Vikings coach Brad Childress certainly wasn't surprised on Monday afternoon when asked about his decision to attempt to remove Brett Favre from Sunday's loss at Carolina. In fact, Childress was ready with his answer at his day-after-game news conference and it was, well, an interesting one.

"It was more of a stream off consciousness, where he comes of the field, I’m watching what I’m watching, and I said, ‘Hey, you know what? I’m thinking about taking you out of the game here,'" Childress said. "I mean, you’re getting your rear end kicked’ through not a lot of fault of his own. As I’m watching that and as I’m watching that occur, I’m giving him a stream of consciousness.

"Obviously, he didn’t want anything to do with that, which I certainly appreciate from his standpoint. From any quarterback. He wasn’t like, 'OK, let me get my hat on.' That wasn’t in his makeup. So I appreciate that from his standpoint."

Favre's lack of interest in leaving the game caused the veteran to tell Childress that he was going to continue and that ended up being the case. This is an interesting situation because the Vikings were up 7-6 in the third quarter when Childress talked to Favre on the sideline -- NBC cameras caught a brief shot of the two talking -- and a move to Tarvaris Jackson at that point would have been a shocker.

But that's what Childress evidently wanted to do in a "stream of consciousness" moment.

"You guys can characterize it as heated," Childress said. "There was pretty good communication going on back and forth. I didn’t see it as a heated. I didn’t see it as any different from the conversation that I had with him at Arizona after the game by his locker [on Dec. 6 after the Vikings had lost]. There was a back and forth of information and feelings.

"This game is an emotional game, particularly when you’re right in the middle of it. So I appreciate his wanting to stick to it. I know that people talk about pulling the quarterback. We’re not talking about maiming the quarterback. It’s what happens with quarterbacks. They play, they come out, they stay in. So, that’s what it is. It happens in a team sport and it happens in football."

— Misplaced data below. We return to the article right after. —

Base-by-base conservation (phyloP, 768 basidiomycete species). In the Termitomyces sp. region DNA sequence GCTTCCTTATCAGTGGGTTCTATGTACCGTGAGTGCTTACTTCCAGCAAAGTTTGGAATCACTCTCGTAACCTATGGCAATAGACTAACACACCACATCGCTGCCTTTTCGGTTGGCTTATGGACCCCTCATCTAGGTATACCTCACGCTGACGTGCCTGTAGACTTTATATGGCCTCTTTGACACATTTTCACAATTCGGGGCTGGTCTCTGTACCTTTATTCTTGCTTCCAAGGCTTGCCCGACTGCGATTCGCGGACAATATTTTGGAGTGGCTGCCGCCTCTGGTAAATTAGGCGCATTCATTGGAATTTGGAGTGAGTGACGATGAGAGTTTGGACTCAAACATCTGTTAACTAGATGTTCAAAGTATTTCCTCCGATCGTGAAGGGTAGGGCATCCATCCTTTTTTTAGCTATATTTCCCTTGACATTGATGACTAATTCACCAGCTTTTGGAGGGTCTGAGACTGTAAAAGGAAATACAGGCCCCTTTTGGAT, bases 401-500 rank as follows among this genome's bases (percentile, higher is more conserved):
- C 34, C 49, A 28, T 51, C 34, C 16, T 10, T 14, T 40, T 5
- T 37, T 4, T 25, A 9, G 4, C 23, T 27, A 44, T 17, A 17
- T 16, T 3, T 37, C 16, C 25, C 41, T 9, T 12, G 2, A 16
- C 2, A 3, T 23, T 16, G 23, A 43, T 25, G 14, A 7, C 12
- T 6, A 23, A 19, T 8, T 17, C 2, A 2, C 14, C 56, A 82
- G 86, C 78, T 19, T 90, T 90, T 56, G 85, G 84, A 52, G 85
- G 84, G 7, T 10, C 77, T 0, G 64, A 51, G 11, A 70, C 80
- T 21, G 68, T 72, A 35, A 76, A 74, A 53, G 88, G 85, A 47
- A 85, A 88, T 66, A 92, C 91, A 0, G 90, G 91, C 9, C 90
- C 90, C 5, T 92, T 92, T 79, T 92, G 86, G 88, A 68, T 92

Childress declined to answer if he has given thought to pulling Favre from other games because he felt a change was needed. ESPN reported today that Childress wanted to pull Favre from the Vikings' victory on Nov. 1 at Green Bay and sources told the Star Tribune that Childress also was going to pull Favre from the Vikings victory on Nov. 15 over Detroit at the Metrodome. In both cases, he was talked out of making the move.

Childress clearly was not thrilled that Favre went into detail about the fact Childress wanted to pull him out during his postgame news conference. Childress had given a very vague answer when asked about the sideline conversation.

"I think he probably gave you a stream of consciousness from the best of his recollection, wouldn’t you say? Yeah," Childress said when asked about Favre's decision to discuss the matter. "The great thing about telling the truth is you can tell it over and over again. I know exactly how it happened. What I said was, ‘It has nothing to do with how you’re playing. It has to do with what’s happening to you out there.’ And again, there’s volatility and emotion involved."

Asked if he had approached Favre to give him the option to come out if that's what he wanted, Childress said: "Yeah, and that’s a good question. I don’t know if I knew at the time what I thought was going to happen from that. I wasn’t looking for a, 'Are you looking to get out? Are you looking to stay in?'

"Again, it was a stream of consciousness. It was the thought that I was having at the time. Usually children do that. They give you the straight stream of consciousness all the time, appropriate or inappropriate. Mine was more communicative. It was to stream some dialogue. I wasn’t trying to get a goat. I was just telling him what I was seeing."

Childress also said that Favre did not defy him by refusing to leave the game, despite the fact many are going to feel that way.

"Not at all. Not at all," he said. "It was something that was talked through. I wish I could remember how it finished. It wasn’t a, 'So there.' It wasn’t like that. Things like that generally don’t happen on the sideline. Somebody may have come up with a book of pictures or another quarterback may have wandered up or something like that. I don’t even know what it looked like on TV."




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